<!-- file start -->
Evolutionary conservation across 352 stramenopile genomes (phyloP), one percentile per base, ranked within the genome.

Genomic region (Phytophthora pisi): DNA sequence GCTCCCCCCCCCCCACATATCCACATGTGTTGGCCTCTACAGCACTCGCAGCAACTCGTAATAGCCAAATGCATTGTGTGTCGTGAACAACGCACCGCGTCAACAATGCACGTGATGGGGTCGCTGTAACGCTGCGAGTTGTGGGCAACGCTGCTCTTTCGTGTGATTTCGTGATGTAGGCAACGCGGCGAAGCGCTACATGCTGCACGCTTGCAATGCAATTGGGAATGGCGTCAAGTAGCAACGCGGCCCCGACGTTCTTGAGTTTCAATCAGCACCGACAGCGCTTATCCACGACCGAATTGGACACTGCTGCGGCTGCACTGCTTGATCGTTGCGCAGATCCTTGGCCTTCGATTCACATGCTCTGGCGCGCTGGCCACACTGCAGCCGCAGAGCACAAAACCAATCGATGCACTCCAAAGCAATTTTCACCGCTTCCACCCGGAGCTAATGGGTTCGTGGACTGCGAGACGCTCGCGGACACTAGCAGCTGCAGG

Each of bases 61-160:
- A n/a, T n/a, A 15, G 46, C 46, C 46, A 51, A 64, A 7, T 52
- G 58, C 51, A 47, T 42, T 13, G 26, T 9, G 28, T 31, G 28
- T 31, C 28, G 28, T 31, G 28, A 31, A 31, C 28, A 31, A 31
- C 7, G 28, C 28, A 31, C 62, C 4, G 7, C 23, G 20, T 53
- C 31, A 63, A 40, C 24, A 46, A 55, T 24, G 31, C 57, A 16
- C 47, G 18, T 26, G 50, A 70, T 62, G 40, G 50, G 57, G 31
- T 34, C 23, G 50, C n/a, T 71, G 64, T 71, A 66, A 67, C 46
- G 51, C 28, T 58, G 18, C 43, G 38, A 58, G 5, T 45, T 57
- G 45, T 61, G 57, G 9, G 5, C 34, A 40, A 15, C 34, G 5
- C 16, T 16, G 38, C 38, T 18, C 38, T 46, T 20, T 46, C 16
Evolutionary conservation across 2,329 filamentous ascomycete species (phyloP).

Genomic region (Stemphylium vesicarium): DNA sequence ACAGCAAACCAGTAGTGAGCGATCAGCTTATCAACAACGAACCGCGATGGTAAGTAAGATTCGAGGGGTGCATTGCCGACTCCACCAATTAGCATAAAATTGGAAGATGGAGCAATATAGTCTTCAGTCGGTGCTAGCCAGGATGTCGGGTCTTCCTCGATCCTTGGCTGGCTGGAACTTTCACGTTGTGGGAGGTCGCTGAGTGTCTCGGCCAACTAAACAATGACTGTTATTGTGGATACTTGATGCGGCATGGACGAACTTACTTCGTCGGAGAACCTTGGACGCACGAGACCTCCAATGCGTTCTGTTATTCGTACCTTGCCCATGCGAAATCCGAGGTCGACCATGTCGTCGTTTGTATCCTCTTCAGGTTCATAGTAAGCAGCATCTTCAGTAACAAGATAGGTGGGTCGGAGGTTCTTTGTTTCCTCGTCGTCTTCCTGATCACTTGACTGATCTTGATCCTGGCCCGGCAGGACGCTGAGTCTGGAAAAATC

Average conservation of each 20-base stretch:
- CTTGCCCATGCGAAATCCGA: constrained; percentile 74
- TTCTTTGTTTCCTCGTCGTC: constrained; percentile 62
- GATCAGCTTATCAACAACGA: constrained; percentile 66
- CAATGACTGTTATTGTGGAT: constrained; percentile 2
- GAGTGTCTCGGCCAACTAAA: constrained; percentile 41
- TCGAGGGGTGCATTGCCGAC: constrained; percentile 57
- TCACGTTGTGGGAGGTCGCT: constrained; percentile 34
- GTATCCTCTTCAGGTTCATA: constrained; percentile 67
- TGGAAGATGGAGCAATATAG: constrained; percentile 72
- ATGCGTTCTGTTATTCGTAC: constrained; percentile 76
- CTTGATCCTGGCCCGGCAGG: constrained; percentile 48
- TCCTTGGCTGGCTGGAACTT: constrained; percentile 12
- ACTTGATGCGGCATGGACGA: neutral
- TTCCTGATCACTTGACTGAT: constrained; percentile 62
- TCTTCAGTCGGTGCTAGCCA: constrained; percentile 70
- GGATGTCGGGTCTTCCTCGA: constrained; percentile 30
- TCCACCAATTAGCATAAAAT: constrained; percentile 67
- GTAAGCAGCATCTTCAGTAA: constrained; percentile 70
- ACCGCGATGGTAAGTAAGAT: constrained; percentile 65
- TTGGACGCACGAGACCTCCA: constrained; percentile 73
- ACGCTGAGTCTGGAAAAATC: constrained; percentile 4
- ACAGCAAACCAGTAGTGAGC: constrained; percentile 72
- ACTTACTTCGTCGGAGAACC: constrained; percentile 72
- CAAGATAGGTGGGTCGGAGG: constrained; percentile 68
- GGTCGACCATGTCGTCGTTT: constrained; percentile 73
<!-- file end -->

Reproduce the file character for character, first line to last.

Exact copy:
Evolutionary conservation across 352 stramenopile genomes (phyloP), one percentile per base, ranked within the genome.

Genomic region (Phytophthora pisi): DNA sequence GCTCCCCCCCCCCCACATATCCACATGTGTTGGCCTCTACAGCACTCGCAGCAACTCGTAATAGCCAAATGCATTGTGTGTCGTGAACAACGCACCGCGTCAACAATGCACGTGATGGGGTCGCTGTAACGCTGCGAGTTGTGGGCAACGCTGCTCTTTCGTGTGATTTCGTGATGTAGGCAACGCGGCGAAGCGCTACATGCTGCACGCTTGCAATGCAATTGGGAATGGCGTCAAGTAGCAACGCGGCCCCGACGTTCTTGAGTTTCAATCAGCACCGACAGCGCTTATCCACGACCGAATTGGACACTGCTGCGGCTGCACTGCTTGATCGTTGCGCAGATCCTTGGCCTTCGATTCACATGCTCTGGCGCGCTGGCCACACTGCAGCCGCAGAGCACAAAACCAATCGATGCACTCCAAAGCAATTTTCACCGCTTCCACCCGGAGCTAATGGGTTCGTGGACTGCGAGACGCTCGCGGACACTAGCAGCTGCAGG

Each of bases 61-160:
- A n/a, T n/a, A 15, G 46, C 46, C 46, A 51, A 64, A 7, T 52
- G 58, C 51, A 47, T 42, T 13, G 26, T 9, G 28, T 31, G 28
- T 31, C 28, G 28, T 31, G 28, A 31, A 31, C 28, A 31, A 31
- C 7, G 28, C 28, A 31, C 62, C 4, G 7, C 23, G 20, T 53
- C 31, A 63, A 40, C 24, A 46, A 55, T 24, G 31, C 57, A 16
- C 47, G 18, T 26, G 50, A 70, T 62, G 40, G 50, G 57, G 31
- T 34, C 23, G 50, C n/a, T 71, G 64, T 71, A 66, A 67, C 46
- G 51, C 28, T 58, G 18, C 43, G 38, A 58, G 5, T 45, T 57
- G 45, T 61, G 57, G 9, G 5, C 34, A 40, A 15, C 34, G 5
- C 16, T 16, G 38, C 38, T 18, C 38, T 46, T 20, T 46, C 16
Evolutionary conservation across 2,329 filamentous ascomycete species (phyloP).

Genomic region (Stemphylium vesicarium): DNA sequence ACAGCAAACCAGTAGTGAGCGATCAGCTTATCAACAACGAACCGCGATGGTAAGTAAGATTCGAGGGGTGCATTGCCGACTCCACCAATTAGCATAAAATTGGAAGATGGAGCAATATAGTCTTCAGTCGGTGCTAGCCAGGATGTCGGGTCTTCCTCGATCCTTGGCTGGCTGGAACTTTCACGTTGTGGGAGGTCGCTGAGTGTCTCGGCCAACTAAACAATGACTGTTATTGTGGATACTTGATGCGGCATGGACGAACTTACTTCGTCGGAGAACCTTGGACGCACGAGACCTCCAATGCGTTCTGTTATTCGTACCTTGCCCATGCGAAATCCGAGGTCGACCATGTCGTCGTTTGTATCCTCTTCAGGTTCATAGTAAGCAGCATCTTCAGTAACAAGATAGGTGGGTCGGAGGTTCTTTGTTTCCTCGTCGTCTTCCTGATCACTTGACTGATCTTGATCCTGGCCCGGCAGGACGCTGAGTCTGGAAAAATC

Average conservation of each 20-base stretch:
- CTTGCCCATGCGAAATCCGA: constrained; percentile 74
- TTCTTTGTTTCCTCGTCGTC: constrained; percentile 62
- GATCAGCTTATCAACAACGA: constrained; percentile 66
- CAATGACTGTTATTGTGGAT: constrained; percentile 2
- GAGTGTCTCGGCCAACTAAA: constrained; percentile 41
- TCGAGGGGTGCATTGCCGAC: constrained; percentile 57
- TCACGTTGTGGGAGGTCGCT: constrained; percentile 34
- GTATCCTCTTCAGGTTCATA: constrained; percentile 67
- TGGAAGATGGAGCAATATAG: constrained; percentile 72
- ATGCGTTCTGTTATTCGTAC: constrained; percentile 76
- CTTGATCCTGGCCCGGCAGG: constrained; percentile 48
- TCCTTGGCTGGCTGGAACTT: constrained; percentile 12
- ACTTGATGCGGCATGGACGA: neutral
- TTCCTGATCACTTGACTGAT: constrained; percentile 62
- TCTTCAGTCGGTGCTAGCCA: constrained; percentile 70
- GGATGTCGGGTCTTCCTCGA: constrained; percentile 30
- TCCACCAATTAGCATAAAAT: constrained; percentile 67
- GTAAGCAGCATCTTCAGTAA: constrained; percentile 70
- ACCGCGATGGTAAGTAAGAT: constrained; percentile 65
- TTGGACGCACGAGACCTCCA: constrained; percentile 73
- ACGCTGAGTCTGGAAAAATC: constrained; percentile 4
- ACAGCAAACCAGTAGTGAGC: constrained; percentile 72
- ACTTACTTCGTCGGAGAACC: constrained; percentile 72
- CAAGATAGGTGGGTCGGAGG: constrained; percentile 68
- GGTCGACCATGTCGTCGTTT: constrained; percentile 73